Survival Defense: Here’s How To Escape Handcuffs

Anybody can buy handcuffs. It only takes a few bucks and a criminal mind to turn this simple item into a mean of terror against a person whose freedom is suddenly compromised.

Even so, rememeber that handcuffs are employed for temporary restraint. Which means that if you are left alone in handcuffs, you can escape. If you don’t know how to do it, then this article is exactly what you need.

Keep reading!


  • Freeing yourself from handcuffs can save lives or get you a court-appointed lawyer. Exercise sound judgement as to when to use and when not to use this skill.
  • After learning about restraint escape kits and how to carry them, how to use restraint escape gear is the next skill you should train.
  • If SEALs can be captured, so can you!
  • More than anything else, executing a restraint escape takes practice.

Clearly, the decision to use this skill is very situation-dependent. As is the case with many of the survival skills, freeing yourself from handcuffs could potentially save lives, cost them or worse, so be sure you understand and carefully weigh the potential consequences before attempting to do so.

“I don’t think you should teach people to escape double-locked handcuffs because criminals only single lock them and LEO’s double lock them.”

LEO (Law Enforcement Officer)

I disagree.  The idea that less information makes people safer is a slippery slope.

Whether software, hardware, safety equipment or security equipment, it is better to expose security flaws and limitations to the average consumer, voter or shareholder so they can be corrected, making the things that protect us more effective.

It is reckless to assume that anyone who might illegally restrain you must be stupid and uneducated.

SEALs are Issued Bobby Pins

I have heard a lot of big talk and bluster from self-proclaimed death machines about how they will never be taken prisoner or walk away from a fight.

Do they impress you? Put the fear in you? Interest you? Me either … I guess death machines must bore their enemies to death.

One day, I noticed that a request for proposal for SERE kits for one of the SEAL teams included a lot of the same gear that I carry, including bobby pins. Why carry bobby pins? Because they are ubiquitous, don’t scream “restraint escape tool!”, easy to hide and easy to improvise serviceable restraint escape tools from.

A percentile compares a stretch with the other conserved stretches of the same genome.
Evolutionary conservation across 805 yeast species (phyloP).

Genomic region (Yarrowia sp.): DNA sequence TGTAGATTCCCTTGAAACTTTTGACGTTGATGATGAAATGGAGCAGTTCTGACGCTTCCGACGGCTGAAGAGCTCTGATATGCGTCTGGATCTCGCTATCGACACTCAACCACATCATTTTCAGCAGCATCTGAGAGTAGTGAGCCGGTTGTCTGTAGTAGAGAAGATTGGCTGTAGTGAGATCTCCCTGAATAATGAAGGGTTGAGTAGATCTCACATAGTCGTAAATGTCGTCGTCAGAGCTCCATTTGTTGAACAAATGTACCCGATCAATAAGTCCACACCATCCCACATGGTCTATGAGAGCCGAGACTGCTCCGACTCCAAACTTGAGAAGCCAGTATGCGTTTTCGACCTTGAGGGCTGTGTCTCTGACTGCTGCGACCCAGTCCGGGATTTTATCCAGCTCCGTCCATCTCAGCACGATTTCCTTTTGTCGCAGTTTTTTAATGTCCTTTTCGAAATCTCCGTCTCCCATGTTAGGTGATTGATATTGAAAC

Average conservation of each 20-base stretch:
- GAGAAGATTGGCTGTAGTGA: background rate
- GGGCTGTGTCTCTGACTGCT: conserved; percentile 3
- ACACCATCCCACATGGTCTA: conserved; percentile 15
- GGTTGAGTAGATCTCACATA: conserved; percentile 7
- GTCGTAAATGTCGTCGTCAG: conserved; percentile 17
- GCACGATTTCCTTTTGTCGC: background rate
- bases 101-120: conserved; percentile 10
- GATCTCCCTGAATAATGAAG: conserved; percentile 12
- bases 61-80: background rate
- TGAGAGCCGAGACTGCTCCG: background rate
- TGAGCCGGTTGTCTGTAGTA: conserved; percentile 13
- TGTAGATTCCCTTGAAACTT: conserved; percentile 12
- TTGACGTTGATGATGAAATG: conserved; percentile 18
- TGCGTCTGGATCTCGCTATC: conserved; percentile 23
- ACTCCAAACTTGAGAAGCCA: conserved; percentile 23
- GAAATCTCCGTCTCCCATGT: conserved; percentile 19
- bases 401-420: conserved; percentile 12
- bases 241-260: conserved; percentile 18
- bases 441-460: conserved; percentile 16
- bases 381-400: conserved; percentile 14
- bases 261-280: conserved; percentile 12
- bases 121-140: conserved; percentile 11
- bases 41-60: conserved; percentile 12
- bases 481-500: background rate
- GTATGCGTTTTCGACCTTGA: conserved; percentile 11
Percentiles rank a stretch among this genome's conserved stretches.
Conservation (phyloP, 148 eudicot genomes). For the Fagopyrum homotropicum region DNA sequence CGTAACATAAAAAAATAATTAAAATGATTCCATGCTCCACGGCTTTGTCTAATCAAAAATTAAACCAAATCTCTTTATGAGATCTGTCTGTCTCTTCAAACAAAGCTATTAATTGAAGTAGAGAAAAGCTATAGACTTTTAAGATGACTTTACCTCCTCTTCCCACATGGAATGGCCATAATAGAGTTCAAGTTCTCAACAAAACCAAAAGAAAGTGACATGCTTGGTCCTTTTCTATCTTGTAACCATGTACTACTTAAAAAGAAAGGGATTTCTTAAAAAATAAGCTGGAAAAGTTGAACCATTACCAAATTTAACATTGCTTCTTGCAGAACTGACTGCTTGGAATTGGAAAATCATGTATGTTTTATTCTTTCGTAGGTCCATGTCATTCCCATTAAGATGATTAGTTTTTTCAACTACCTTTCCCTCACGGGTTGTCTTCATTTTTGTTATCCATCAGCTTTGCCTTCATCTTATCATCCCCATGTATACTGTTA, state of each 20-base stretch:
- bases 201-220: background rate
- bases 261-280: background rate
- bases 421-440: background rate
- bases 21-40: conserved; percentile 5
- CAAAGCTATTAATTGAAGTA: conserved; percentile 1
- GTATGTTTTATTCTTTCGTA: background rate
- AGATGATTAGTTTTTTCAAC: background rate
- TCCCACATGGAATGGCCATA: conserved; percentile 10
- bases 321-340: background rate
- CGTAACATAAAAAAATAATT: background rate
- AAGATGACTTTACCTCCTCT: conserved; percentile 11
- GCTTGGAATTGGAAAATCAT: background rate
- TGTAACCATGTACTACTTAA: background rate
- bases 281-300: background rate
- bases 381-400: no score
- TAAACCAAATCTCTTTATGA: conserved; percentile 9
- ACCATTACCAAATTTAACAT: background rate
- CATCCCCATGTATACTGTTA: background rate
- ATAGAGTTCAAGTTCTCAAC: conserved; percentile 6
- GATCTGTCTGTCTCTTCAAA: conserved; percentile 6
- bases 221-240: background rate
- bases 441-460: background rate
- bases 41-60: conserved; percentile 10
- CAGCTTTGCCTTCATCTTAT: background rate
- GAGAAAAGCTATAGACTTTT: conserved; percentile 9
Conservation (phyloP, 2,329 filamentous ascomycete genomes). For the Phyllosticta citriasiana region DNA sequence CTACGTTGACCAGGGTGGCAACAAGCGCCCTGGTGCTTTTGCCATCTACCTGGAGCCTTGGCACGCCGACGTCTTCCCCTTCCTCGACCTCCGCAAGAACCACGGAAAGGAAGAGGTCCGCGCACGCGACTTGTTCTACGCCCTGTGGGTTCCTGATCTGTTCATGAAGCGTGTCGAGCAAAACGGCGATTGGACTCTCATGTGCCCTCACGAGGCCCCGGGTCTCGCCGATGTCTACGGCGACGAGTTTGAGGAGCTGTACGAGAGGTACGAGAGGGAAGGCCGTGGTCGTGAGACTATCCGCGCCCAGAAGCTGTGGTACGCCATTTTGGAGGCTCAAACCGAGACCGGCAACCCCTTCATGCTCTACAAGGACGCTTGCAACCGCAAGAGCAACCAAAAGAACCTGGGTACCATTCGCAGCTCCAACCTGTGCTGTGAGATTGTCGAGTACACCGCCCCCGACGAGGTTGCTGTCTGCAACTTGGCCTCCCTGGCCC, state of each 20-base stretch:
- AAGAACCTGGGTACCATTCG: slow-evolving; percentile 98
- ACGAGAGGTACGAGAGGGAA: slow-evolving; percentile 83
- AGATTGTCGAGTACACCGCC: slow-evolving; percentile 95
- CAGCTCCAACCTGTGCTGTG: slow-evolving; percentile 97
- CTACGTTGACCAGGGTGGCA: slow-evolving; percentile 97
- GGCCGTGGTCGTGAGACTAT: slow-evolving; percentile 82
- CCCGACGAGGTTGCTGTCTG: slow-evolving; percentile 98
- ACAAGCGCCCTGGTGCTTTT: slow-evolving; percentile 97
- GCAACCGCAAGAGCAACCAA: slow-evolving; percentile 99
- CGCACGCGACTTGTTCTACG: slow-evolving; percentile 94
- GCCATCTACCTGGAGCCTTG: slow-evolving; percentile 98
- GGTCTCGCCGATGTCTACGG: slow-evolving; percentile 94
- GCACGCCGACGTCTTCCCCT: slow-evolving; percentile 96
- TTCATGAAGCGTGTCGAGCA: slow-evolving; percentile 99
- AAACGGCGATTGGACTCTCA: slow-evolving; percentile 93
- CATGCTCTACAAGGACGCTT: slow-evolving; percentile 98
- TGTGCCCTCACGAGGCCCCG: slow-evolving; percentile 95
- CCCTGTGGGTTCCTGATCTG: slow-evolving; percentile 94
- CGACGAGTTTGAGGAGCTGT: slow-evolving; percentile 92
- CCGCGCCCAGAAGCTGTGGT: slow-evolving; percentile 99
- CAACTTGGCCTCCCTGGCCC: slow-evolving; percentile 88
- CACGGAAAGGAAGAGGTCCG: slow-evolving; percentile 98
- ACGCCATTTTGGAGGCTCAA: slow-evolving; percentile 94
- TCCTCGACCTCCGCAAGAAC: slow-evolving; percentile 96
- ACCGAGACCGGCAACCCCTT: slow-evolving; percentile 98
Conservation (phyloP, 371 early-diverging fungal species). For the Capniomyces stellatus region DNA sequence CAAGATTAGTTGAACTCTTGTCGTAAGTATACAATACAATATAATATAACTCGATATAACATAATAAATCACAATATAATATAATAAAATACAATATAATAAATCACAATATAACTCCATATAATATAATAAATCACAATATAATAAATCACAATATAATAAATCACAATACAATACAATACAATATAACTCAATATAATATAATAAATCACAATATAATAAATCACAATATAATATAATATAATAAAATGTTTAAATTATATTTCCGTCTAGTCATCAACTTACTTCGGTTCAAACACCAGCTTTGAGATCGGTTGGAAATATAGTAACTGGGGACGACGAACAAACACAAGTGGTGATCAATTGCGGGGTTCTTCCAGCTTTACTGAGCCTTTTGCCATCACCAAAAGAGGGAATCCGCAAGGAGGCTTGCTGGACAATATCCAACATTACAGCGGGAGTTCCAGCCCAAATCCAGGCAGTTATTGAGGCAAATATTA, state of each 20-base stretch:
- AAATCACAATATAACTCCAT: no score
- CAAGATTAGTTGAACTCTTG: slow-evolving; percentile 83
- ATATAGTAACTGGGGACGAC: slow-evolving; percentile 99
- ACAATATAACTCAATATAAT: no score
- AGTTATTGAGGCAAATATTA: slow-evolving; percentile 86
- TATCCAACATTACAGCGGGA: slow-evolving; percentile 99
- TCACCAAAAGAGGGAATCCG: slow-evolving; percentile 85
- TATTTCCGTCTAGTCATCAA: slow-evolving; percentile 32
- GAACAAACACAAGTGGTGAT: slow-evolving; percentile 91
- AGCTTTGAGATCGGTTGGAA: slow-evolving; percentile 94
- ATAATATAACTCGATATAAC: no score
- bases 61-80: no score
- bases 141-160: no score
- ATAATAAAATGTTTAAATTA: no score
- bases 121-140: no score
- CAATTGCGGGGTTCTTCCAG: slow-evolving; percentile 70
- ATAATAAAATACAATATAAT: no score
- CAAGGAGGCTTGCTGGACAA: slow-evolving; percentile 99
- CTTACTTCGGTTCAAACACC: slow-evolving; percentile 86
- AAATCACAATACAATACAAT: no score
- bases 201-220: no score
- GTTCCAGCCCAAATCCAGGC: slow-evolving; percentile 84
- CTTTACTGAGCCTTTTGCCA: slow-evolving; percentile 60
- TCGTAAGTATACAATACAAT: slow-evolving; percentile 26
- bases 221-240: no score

In trained hands, they can shim handcuffs, pick handcuffs, act as a reach tool for handcuff keys, pick locks, tension locks, push a friction saw past tight flex cuffs or duct tape and have many more restraint escape applications.

Before you decide you are too hard or too righteous to ever possibly need to escape, consider this: If SEALs can be captured, you can too.


3 Second SEAL Test Will Tell You If You’ll Survive A SHTF Situation

SEALs carry tools to execute a last-ditch escape plan. What do you carry?

Anyone can Buy Handcuffs

One does not need to be a law enforcement officer to buy handcuffs. All they need is a few bucks of credit and a heartbeat.

Under the circumstances, you are wrong thinking that you’re safe!

Still some people are more prone than others to get into this kind of situations.

Who Are People with High Risk of Illegal Restraint?

Violent Crime

While many Americans think that the risk of restraint-related crime is too low to justify learning to escape, the US is only ever one congressional vote away from becoming the newest banana republic and one cyberattack, EMP, financial collapse or Black Swan away from sliding back to third world status.

Also, when assessing risk, considering the probability of occurrence, but ignoring your exposure to the risk is a recipe for disaster.

Where I live in the US, the rate of violent crime is very low, but the fact that so many people own or carry firearms helps keep it that way. In Brazil, it’s just the opposite. Home invasion and related crimes involving illegal restraint are on the rise, with groups even crossing state lines to perpetrate crimes. It can happen to you.

International Travel

Kidnapping for ransom, lighting kidnappings and politically-motivate crimes involving illegal restraint are significant risks in some parts of the world, especially for Americans. I spend months at a time in parts of Brazil and travel to other countries where illegal restraint is a significant threat, and often precedes homicide.

Journalists, Reporters, Media

With high visibility, comes elevated risk.

Sex & Stalking-related Violent Crimes

Some people just won’t take, “Hell, no!” for an answer and believe it or not, it doesn’t just happen to women.